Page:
Kohonen’s Self-Organizing Map uses an arranged set of neurons usually in 2-D rectangular or hexagonal grid [31] . Data reduction into 2-D dimensionality from high dimensionality is effective in approximation of similarity relations [32] [33] and also useful for data visualization to help in determining classes or similar patterns [34] . SOM transfers the arbitrary dimensions of incoming input data signals into one or two-dimensional map [35] , and learn or discover the underlying structure of the input data. SOM has two layers of neurons; an input layer and an output layer. Each input vector is fully connected to each neuron in the output layer. The choice of the SOM grid size is determined by the degree of details of the findings; more generalization of finding requires less grid size than more detailed one [36] .

In SOM grid the similar clusters are neighbors, and different clusters are far from each other on the grid. This is called spatial autocorrelation.

SOM has been widely used in many applications ranging from image processing [37] [38] , speech recognition [39] [40] , condition monitoring of processes [41] , cloud classification, and micro-array data analysis. In the field of software engineering, SOM has been used in many researches, but not many are concerned with how to identifying metric based reusable components. [42] apply SOM to the description of the software components, in order to categorize these components in repositories that derived from software manual and the results were very promising. [43] compare SOM and GHSOM in clustering software components in the repositories. [44] develop Software Self-Organizing Map (SSOM) that is based on SOM, to classify software modules. [45] proposed a Software Reuse Methodology based on SOM to promote UNIX commands software components reuse. [36] discussed the applicability of SOM in analysis and visualization of software modules, based on its metrics values, to detect software quality measures. The proposed approach is useful for designer to examine and form a deep understating of the clusters to recognize the module measure. [7] define a Neuro-fuzzy model through two main step; the first step was based on SOM to analyzes, evaluates and optimizes reusability for Component Based Software Engineering using CK metrics values, and the second step was using supervised Back propagation Neural Network (BPNN) and fuzzy inference rules applied on CK metric values to categorize the data into Very Low, Low, Medium, High and Very High reusability classes.The original form of SOM that has been proposed by [46] was used in this paper rather any other update forms of SOM algorithm, this is because it is computationally the simplest and the lightest, and it is produce in practise useful results of mapping a high dimensional input vector [47] .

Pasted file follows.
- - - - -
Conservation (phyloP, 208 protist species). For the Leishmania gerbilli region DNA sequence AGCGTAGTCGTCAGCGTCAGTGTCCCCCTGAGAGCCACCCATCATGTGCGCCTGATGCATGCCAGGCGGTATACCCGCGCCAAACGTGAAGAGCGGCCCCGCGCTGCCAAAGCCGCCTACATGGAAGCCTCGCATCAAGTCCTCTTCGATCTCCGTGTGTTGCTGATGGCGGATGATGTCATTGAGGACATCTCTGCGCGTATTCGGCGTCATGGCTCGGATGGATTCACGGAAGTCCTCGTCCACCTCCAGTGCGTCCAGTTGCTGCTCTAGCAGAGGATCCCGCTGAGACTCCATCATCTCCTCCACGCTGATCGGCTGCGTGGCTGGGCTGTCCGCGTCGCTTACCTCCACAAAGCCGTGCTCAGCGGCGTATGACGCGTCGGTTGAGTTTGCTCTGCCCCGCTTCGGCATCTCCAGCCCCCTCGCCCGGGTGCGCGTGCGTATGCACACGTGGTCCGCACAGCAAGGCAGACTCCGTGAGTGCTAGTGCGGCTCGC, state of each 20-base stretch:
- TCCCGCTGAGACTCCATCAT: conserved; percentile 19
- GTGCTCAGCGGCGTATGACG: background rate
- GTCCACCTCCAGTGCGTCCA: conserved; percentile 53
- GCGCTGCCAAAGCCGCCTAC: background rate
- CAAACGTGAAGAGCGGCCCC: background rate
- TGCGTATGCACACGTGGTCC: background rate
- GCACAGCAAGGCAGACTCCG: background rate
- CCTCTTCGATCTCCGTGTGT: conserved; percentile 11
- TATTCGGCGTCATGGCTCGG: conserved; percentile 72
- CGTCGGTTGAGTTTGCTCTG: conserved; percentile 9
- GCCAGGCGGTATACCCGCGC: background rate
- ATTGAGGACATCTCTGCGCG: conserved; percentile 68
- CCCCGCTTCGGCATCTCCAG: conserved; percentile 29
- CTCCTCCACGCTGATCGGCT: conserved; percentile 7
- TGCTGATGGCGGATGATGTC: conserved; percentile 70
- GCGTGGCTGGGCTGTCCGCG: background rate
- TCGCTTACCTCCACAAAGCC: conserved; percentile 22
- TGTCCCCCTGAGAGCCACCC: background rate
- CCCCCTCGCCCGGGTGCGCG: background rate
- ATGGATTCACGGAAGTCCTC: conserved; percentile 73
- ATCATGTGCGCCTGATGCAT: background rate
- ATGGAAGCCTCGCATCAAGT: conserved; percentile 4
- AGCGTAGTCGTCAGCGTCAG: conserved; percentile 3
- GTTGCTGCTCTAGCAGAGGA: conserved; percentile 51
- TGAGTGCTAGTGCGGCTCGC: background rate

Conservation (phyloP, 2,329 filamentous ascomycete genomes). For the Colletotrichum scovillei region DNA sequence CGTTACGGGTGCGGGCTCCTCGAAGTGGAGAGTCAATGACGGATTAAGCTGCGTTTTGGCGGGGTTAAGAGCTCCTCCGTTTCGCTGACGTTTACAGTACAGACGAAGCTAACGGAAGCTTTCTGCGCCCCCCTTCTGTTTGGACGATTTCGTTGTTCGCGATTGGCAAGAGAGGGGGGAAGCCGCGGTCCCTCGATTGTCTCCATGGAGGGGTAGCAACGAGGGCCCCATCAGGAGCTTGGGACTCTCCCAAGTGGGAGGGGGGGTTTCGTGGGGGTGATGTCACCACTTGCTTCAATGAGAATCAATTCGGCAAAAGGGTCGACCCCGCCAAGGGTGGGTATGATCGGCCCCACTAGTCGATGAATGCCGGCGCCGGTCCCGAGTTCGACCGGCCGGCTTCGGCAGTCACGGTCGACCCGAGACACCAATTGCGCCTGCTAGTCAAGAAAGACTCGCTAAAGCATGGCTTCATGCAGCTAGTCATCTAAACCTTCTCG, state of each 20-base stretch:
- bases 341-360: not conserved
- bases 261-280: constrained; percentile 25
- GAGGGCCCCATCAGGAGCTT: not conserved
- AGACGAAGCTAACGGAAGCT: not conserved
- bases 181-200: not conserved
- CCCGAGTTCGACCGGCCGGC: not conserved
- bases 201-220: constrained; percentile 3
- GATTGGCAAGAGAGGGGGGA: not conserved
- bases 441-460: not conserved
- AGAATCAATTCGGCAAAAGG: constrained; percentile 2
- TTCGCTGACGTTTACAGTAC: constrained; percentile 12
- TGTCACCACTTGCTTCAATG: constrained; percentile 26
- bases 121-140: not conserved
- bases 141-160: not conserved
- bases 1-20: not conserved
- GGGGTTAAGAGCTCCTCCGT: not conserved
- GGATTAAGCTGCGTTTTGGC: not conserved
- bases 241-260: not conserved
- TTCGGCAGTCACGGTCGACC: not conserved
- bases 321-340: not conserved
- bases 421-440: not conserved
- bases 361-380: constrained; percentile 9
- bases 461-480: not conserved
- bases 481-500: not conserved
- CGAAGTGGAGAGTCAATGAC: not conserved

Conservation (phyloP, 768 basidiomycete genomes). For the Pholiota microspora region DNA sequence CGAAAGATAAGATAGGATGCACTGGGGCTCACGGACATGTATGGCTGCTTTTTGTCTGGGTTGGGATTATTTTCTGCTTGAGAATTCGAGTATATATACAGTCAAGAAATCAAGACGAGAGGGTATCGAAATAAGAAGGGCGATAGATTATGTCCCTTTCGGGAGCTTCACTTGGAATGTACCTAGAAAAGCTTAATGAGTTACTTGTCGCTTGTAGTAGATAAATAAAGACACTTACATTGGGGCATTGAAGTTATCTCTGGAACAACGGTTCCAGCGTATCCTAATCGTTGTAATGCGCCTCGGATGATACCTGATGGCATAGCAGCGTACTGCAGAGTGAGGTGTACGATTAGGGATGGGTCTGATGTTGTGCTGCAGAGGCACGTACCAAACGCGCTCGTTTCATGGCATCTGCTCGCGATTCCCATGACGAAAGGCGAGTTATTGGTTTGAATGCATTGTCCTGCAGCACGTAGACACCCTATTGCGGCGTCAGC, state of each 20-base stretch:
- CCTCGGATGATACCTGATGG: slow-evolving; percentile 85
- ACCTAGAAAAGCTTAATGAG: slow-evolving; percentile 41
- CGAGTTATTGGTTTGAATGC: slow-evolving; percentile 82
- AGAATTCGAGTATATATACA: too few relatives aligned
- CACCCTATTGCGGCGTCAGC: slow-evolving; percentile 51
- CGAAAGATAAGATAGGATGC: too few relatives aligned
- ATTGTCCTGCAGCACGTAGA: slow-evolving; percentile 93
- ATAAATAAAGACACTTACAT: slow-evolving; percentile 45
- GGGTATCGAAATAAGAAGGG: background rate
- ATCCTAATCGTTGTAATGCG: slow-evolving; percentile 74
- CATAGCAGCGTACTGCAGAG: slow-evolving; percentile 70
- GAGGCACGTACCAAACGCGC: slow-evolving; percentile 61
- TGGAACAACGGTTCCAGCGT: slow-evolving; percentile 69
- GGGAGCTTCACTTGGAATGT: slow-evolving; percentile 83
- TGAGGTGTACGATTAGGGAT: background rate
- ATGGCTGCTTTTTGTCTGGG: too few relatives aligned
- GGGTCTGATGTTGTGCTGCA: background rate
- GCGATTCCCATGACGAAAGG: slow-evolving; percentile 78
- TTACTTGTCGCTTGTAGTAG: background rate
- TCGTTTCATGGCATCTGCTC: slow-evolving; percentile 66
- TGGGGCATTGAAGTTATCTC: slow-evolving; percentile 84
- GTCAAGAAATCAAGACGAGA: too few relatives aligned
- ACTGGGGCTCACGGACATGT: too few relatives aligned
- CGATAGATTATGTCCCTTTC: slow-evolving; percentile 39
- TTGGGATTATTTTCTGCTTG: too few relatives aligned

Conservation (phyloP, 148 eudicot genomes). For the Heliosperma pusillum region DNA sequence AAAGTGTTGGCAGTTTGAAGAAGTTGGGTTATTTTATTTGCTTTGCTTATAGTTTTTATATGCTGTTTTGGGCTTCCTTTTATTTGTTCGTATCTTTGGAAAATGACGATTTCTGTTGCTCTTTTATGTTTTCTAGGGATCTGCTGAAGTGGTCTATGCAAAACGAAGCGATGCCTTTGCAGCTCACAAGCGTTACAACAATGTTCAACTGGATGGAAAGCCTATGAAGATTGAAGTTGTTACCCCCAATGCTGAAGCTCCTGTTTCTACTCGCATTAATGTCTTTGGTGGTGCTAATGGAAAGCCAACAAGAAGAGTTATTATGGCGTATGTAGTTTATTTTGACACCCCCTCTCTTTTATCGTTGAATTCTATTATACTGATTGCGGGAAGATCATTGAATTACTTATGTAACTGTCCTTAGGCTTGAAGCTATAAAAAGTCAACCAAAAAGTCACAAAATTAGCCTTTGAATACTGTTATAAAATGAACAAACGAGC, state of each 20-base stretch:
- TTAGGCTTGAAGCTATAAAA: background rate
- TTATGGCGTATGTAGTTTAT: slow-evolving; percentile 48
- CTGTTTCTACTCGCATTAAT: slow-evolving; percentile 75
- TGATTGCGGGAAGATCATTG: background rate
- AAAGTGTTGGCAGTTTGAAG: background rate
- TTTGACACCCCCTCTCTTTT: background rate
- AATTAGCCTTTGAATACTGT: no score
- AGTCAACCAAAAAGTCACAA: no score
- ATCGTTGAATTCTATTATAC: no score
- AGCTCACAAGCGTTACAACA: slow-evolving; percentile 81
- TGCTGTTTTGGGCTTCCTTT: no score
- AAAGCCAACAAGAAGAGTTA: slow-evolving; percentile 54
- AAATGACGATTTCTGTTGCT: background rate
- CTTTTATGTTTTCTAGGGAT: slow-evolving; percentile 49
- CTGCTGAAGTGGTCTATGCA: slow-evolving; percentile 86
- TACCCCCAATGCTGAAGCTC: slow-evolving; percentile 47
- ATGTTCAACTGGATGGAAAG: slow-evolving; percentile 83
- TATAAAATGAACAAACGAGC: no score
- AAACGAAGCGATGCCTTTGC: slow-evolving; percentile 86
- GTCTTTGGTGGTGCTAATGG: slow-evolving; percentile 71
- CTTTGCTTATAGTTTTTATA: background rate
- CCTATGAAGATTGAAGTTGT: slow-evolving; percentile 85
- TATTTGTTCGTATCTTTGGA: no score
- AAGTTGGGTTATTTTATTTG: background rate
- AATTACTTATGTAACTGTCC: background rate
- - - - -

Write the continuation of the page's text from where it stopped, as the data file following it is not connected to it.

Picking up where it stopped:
4. The Proposed Methodology

The objective of this paper is to capture, analyze, and model the effects of software components metrics values on software reusability level. This work uses SOM to define the level of software reusability. The proposed methodology consists of the following phases that are shown in Figure 1.

4.1. Dataset Collection and Preprocessing

The required dataset for this work was collected from COMETS datasets that is available on the web [48] . We selected Chidamber and Kemerer (CK) metric suite (CBO, DIT, LCOM, NOC, WMC, and RFC) from seventeen metrics in COMETS datasets. The metrics values were collected from the last released versions of selected systems. Three different systems with their CK metrics were selected to be experimented using SOM. CK metrics values were used as attributes for each input vector to SOM. The selected systems are Eclipse JDT, Eclipse PDE, and Hibernate. The number of classes in each system is 1061, 1454, 1173 respectively. The statistical description of each selected system is shown in Tables 1-3 respectively.

Figure 1. The proposed methodology.

Table 1. Statistical description of Eclipse JDT dataset.

Table 2. Statistical description of Eclipse PDE dataset.

Table 3. Statistical description of hibernate dataset.

The statistical descriptions show that there is a low median and mean for DIT and NOC metrics. That means inheritance is not used much in the systems. This result was also found in [15] [19] [49] [50] .